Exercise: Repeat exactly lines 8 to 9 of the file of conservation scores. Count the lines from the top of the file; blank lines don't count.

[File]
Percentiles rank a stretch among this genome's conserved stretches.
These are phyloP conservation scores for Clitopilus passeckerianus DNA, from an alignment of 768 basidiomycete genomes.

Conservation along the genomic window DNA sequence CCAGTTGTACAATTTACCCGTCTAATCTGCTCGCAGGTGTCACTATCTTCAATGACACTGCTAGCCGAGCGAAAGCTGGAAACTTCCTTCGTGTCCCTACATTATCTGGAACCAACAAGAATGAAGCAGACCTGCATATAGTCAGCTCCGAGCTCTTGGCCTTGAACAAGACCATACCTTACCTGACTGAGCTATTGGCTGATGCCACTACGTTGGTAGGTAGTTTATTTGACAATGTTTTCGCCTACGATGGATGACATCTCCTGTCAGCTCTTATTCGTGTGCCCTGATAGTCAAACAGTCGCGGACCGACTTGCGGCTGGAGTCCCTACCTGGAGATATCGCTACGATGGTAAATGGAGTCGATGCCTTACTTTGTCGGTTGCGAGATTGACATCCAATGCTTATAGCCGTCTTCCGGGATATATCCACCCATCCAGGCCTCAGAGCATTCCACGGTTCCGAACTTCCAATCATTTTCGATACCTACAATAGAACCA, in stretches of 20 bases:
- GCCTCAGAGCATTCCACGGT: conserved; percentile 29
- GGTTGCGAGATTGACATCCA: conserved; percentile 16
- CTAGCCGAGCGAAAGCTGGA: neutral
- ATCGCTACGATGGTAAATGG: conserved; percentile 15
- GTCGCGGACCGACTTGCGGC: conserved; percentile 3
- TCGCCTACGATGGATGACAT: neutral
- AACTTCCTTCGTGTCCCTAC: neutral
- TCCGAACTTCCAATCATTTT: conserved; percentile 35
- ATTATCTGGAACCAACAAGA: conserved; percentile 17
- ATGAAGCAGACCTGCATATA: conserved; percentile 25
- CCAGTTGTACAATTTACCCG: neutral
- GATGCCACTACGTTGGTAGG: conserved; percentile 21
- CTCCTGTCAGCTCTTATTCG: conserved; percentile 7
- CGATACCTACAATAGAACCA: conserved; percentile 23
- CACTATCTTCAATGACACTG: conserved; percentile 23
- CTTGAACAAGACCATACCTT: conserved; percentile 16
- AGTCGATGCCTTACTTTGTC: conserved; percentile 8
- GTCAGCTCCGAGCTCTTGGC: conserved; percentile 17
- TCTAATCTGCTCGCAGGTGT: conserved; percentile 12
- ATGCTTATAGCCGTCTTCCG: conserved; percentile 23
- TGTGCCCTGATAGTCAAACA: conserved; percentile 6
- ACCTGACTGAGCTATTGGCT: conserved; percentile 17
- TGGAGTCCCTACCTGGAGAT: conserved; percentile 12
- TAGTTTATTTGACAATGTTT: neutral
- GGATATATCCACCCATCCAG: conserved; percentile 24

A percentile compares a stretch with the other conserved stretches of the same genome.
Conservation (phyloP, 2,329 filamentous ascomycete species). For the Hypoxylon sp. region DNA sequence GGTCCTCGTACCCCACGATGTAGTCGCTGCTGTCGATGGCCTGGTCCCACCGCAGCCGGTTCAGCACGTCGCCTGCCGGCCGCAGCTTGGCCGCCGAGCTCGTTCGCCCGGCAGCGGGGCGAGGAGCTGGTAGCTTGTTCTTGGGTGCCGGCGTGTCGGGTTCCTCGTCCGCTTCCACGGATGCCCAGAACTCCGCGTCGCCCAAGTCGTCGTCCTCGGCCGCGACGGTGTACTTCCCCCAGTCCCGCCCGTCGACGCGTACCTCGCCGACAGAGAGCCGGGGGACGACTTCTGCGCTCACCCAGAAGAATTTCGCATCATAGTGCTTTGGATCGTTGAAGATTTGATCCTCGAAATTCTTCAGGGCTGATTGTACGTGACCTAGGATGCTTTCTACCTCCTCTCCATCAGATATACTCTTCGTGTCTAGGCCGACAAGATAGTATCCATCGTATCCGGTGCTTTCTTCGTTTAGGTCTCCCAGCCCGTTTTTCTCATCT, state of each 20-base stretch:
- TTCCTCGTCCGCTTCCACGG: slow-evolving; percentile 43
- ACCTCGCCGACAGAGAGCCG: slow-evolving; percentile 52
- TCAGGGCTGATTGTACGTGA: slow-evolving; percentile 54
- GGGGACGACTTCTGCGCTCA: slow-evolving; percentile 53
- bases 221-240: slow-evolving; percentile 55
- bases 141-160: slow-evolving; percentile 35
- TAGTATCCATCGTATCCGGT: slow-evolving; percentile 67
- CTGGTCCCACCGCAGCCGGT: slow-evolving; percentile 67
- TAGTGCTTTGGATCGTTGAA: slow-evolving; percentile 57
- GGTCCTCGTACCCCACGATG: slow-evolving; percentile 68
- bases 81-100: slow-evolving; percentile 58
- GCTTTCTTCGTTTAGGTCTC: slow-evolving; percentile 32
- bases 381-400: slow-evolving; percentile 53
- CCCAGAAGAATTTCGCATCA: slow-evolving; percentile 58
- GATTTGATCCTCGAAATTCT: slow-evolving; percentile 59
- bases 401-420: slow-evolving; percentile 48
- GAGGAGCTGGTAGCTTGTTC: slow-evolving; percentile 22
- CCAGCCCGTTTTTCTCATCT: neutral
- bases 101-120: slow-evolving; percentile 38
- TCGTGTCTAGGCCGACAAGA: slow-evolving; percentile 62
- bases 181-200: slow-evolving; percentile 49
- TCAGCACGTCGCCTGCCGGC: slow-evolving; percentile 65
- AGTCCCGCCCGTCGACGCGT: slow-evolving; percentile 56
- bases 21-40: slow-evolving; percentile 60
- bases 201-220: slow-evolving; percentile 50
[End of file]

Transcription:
- GTCGCGGACCGACTTGCGGC: conserved; percentile 3
- TCGCCTACGATGGATGACAT: neutral